8. HealthSource RI is here to stay – and you’re paying for it. Well, some of you are. After a long debate over whether Rhode Island should keep its state-run Obamacare marketplace or switch to the federal HealthCare.gov one to save money, state leaders opted to keep it – which meant they needed to find a way to pay for it. The final budget funds HealthSource with a revised version of Governor Raimondo’s proposed new insurance fee: a 3.5% assessment on all health insurance premiums sold through HealthSource, the cost of which is then spread across all health insurance premiums sold on or off HealthSource in Rhode Island for the groups that can use HealthSource (individuals and small businesses). House leaders say this matches what the federal government does to fund HealthCare.gov, and says the actual surcharge will average 2.86% for individuals and 0.59% for small businesses. For more, check out this recent Executive Suite with the head of HealthSource RI. (Planned Parenthood praised a budget tweak to how HealthSource handles abortion coverage, too.)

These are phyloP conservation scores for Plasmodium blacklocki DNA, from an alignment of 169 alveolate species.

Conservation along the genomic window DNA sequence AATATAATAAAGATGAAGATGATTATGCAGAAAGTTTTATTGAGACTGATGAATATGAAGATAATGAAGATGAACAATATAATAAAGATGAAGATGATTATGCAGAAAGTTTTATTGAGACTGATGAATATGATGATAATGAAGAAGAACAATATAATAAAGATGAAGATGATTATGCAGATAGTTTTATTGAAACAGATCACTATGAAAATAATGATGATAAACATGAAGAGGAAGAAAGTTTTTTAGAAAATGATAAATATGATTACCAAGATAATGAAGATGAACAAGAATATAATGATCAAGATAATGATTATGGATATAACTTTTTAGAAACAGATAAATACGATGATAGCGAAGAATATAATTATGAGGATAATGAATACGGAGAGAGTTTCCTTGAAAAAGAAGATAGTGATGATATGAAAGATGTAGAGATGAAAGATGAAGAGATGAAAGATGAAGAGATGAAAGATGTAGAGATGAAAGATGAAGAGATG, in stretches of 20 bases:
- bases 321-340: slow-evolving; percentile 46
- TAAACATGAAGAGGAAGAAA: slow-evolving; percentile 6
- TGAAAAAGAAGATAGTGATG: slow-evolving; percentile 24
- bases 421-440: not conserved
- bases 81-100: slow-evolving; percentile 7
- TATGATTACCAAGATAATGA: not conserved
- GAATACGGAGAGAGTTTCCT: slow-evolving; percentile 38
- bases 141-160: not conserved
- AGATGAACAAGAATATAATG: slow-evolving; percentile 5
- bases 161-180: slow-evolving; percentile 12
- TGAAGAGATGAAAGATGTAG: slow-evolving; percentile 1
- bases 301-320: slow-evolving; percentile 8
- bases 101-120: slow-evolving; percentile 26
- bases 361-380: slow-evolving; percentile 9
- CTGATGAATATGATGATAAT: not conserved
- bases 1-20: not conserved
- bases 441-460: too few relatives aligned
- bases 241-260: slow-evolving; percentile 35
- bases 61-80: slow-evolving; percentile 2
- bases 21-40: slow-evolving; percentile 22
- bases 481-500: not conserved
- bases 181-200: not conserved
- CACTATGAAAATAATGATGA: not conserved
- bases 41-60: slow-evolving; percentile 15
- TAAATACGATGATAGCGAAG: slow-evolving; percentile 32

9. The budget takes a stab at restructuring Medicaid. The state-federal health insurance program for the poor has grown exponentially with the advent of Obamacare and now makes up about one-third of the state budget. Its costs are also increasing faster than state revenue, creating perennial budget problems. In an effort to change the Medicaid cost trajectory, lawmakers went along with a bunch of proposals from Raimondo’s “Working Group to Reinvent Medicaid,” cutting $113 million out of the program’s projected budget for next year and increasing the revenue it generates, as well. It’s a complicated suite of initiatives, but two big focuses are giving hospitals and nursing homes higher payments if they deliver higher-quality care, while also keeping more seniors out of nursing homes in the first place.